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BMC Medical Informatics and Decision Making

, 1:5

First Online: 26 November 2001Received: 23 October 2001Accepted: 26 November 2001

Abstract

BackgroundThe use of telemedicine is growing, but its efficacy for achieving comparable or improved clinical outcomes has not been established in many medical specialties. The objective of this systematic review was to evaluate the efficacy of telemedicine interventions for health outcomes in two classes of application: home-based and office-hospital-based.

MethodsData sources for the study included deports of studies from the MEDLINE, EMBASE, CINAHL, and HealthSTAR databases; searching of bibliographies of review and other articles; and consultation of printed resources as well as investigators in the field. We included studies that were relevant to at least one of the two classes of telemedicine and addressed the assessment of efficacy for clinical outcomes with data of reported results. We excluded studies where the service did not historically require face-to-face encounters e.g., radiology or pathology diagnosis. All included articles were abstracted and graded for quality and direction of the evidence.

ResultsA total of 25 articles met inclusion criteria and were assessed. The strongest evidence for the efficacy of telemedicine in clinical outcomes comes from home-based telemedicine in the areas of chronic disease management, hypertension, and AIDS. The value of home glucose monitoring in diabetes mellitus is conflicting. There is also reasonable evidence that telemedicine is comparable to face-to-face care in emergency medicine and is beneficial in surgical and neonatal intensive care units as well as patient transfer in neurosurgery.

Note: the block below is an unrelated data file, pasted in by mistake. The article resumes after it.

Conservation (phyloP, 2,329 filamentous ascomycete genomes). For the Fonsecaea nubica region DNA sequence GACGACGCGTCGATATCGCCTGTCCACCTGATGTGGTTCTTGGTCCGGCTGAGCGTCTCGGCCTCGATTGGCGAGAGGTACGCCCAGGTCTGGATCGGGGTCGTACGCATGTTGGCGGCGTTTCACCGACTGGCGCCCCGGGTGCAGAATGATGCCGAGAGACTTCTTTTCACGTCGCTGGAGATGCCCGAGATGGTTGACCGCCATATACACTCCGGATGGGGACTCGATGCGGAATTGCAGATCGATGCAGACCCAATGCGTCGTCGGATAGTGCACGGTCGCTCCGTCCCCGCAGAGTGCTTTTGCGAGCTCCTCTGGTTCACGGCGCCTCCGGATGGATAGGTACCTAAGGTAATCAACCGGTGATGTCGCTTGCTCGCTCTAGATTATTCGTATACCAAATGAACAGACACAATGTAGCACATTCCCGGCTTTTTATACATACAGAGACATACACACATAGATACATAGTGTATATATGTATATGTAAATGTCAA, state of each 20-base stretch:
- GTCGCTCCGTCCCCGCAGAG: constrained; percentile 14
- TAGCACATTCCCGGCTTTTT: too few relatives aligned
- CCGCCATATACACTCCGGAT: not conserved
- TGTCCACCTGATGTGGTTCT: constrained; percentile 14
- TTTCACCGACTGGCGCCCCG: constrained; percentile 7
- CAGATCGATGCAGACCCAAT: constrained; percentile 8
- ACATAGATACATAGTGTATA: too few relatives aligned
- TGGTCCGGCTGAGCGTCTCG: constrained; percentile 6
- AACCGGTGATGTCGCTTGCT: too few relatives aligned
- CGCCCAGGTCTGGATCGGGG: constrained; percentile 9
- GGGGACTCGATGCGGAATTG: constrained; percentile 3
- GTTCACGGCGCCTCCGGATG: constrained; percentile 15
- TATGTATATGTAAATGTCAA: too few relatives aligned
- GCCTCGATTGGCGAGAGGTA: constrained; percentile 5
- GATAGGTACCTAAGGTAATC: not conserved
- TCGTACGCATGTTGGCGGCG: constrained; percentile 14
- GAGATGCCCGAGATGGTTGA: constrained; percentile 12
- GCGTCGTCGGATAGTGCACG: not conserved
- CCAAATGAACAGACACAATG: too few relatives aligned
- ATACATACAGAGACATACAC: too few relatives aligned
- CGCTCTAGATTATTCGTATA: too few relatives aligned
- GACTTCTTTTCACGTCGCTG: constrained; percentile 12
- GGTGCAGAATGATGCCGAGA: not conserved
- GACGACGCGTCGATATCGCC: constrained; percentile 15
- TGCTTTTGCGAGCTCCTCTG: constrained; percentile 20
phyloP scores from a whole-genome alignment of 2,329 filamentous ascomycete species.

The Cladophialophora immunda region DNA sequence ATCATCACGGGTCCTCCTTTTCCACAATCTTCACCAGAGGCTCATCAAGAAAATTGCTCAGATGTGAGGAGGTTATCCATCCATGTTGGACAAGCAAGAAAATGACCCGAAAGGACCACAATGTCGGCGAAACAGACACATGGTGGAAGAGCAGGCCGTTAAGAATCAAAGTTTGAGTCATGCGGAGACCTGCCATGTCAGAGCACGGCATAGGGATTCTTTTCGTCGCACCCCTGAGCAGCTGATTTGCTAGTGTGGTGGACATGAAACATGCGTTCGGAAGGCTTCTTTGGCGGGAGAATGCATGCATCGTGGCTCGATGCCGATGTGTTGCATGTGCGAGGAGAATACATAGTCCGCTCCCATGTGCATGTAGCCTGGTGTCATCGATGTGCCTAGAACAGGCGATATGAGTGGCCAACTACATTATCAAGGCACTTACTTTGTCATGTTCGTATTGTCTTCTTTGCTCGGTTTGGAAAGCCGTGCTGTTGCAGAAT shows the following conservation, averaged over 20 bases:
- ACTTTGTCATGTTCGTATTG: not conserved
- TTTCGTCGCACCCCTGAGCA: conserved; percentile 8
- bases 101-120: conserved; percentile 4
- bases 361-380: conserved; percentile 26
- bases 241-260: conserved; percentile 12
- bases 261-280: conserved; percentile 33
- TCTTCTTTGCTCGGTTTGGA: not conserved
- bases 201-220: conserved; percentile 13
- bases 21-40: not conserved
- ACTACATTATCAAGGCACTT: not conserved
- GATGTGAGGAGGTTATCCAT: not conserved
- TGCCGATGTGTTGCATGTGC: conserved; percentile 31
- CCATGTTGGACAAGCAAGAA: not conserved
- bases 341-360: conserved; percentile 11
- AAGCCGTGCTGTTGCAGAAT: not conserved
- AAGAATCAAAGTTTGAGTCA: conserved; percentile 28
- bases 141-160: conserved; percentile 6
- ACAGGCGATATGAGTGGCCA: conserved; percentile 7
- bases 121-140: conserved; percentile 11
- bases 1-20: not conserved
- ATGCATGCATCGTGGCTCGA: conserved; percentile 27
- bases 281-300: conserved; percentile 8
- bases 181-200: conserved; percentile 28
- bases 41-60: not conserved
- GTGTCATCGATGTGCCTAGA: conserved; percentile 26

ConclusionsDespite the widespread use of telemedicine in virtually all major areas of health care, evidence concerning the benefits of its use exists in only a small number of them. Further randomized controlled trials must be done to determine where its use is most effective.

Electronic supplementary materialThe online version of this article doi:10.1186-1472-6947-1-5 contains supplementary material, which is available to authorized users.

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Author: William R Hersh - Mark Helfand - James Wallace - Dale Kraemer - Patricia Patterson - Susan Shapiro - Merwyn Greenlick

Source: https://link.springer.com/







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